China's exports fell more than expected in April while imports rose, official data showed today ahead of high-stakes talks aimed at resolving a trade war with the US.
The world's two leading economies face a possible make-or-break moment when top negotiators meet in Washington this week following months of fraught talks.
US President Donald Trump has upped the ante with plans to more than double tariffs on $200 billion in Chinese goods on Friday, the last day of a two-day visit by President Xi Jinping's point man Vice Premier Liu He.
The trade war has battered shipments between the economic giants.
In April, China's exports across the Pacific fell 13.2% from a year earlier, while imports from the US fell 25.7%, according to the data from China's customs administration.
The politically sensitive trade surplus with the US remained large, widening to $21 billion last month from $20.5 billion in March. Last year it hit a record $323.3 billion.
Global markets have taken a beating this week as investors grow increasingly concerned that the China-US trade deal, which last week appeared all but ready to sign, could fall through.
US negotiators accused Beijing of reneging on commitments made during months of talks focusing on clamping down on theft of US technology and reducing China's massive subsidies.
Analysts said that if Trump's threat becomes reality, it will be a game changer for the global economy.
They added that the worst-case scenario would result in a US recession and a rapid reduction of growth in China.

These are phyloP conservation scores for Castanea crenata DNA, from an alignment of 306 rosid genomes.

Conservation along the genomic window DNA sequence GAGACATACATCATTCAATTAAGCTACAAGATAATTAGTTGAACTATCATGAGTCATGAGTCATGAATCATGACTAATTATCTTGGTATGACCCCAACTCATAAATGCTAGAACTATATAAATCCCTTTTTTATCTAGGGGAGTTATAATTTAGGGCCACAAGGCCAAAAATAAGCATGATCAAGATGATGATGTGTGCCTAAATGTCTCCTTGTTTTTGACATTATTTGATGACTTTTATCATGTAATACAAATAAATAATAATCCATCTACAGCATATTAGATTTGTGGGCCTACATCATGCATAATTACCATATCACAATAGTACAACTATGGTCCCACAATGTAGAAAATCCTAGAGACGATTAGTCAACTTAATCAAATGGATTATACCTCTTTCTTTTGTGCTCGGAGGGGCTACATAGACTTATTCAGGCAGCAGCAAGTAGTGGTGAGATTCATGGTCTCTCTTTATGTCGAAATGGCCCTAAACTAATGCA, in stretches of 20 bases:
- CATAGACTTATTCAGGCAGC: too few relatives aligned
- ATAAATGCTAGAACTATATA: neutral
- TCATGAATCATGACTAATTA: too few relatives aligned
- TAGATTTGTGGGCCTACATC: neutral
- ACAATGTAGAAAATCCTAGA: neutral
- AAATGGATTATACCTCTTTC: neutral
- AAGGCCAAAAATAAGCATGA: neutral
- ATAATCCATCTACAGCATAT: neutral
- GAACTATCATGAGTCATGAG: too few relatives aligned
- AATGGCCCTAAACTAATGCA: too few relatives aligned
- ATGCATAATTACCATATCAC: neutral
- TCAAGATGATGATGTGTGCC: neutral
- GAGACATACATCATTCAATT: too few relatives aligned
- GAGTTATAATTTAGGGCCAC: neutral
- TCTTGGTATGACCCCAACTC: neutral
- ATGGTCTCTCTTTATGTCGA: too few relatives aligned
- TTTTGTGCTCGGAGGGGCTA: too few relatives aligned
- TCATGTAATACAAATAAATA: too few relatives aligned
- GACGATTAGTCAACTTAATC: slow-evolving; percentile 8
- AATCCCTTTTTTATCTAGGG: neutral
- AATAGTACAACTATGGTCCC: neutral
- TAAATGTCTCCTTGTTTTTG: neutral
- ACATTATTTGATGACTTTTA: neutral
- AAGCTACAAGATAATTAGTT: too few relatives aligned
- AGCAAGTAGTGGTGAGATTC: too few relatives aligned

Tepid global demand for China's goods have heightened the risk for Beijing, which posted 6.4% economic growth in the first quarter, having decelerated every quarter last year.
China's exports to the world sank 2.7% on-year last month while imports rose 4%, producing a trade surplus of $13.8 billion.
Economists polled by Bloomberg had expected a 3% rise in exports with imports projected to fall 2.1%.
Beijing has moved to jumpstart its cooling economy this year with massive tax cuts and fee reductions, and a targeted reduction in the amount of cash that small and medium-sized banks must hold in reserve announced on Monday.
But the central bank has yet to cut interest rates.
In March China's exports unexpectedly jumped 14.2%, and analysts caution it is difficult to compare trends at the start of the year due to the Chinese New Year holiday, which fell in February.
Over the first four months of the year China's exports rose only 0.2% on-year while imports dropped 2.5%, both down from the final quarter of last year.
Data last week showed China's factory activity softened in April, with the new export orders sub-index rising from March, but remaining in contraction territory.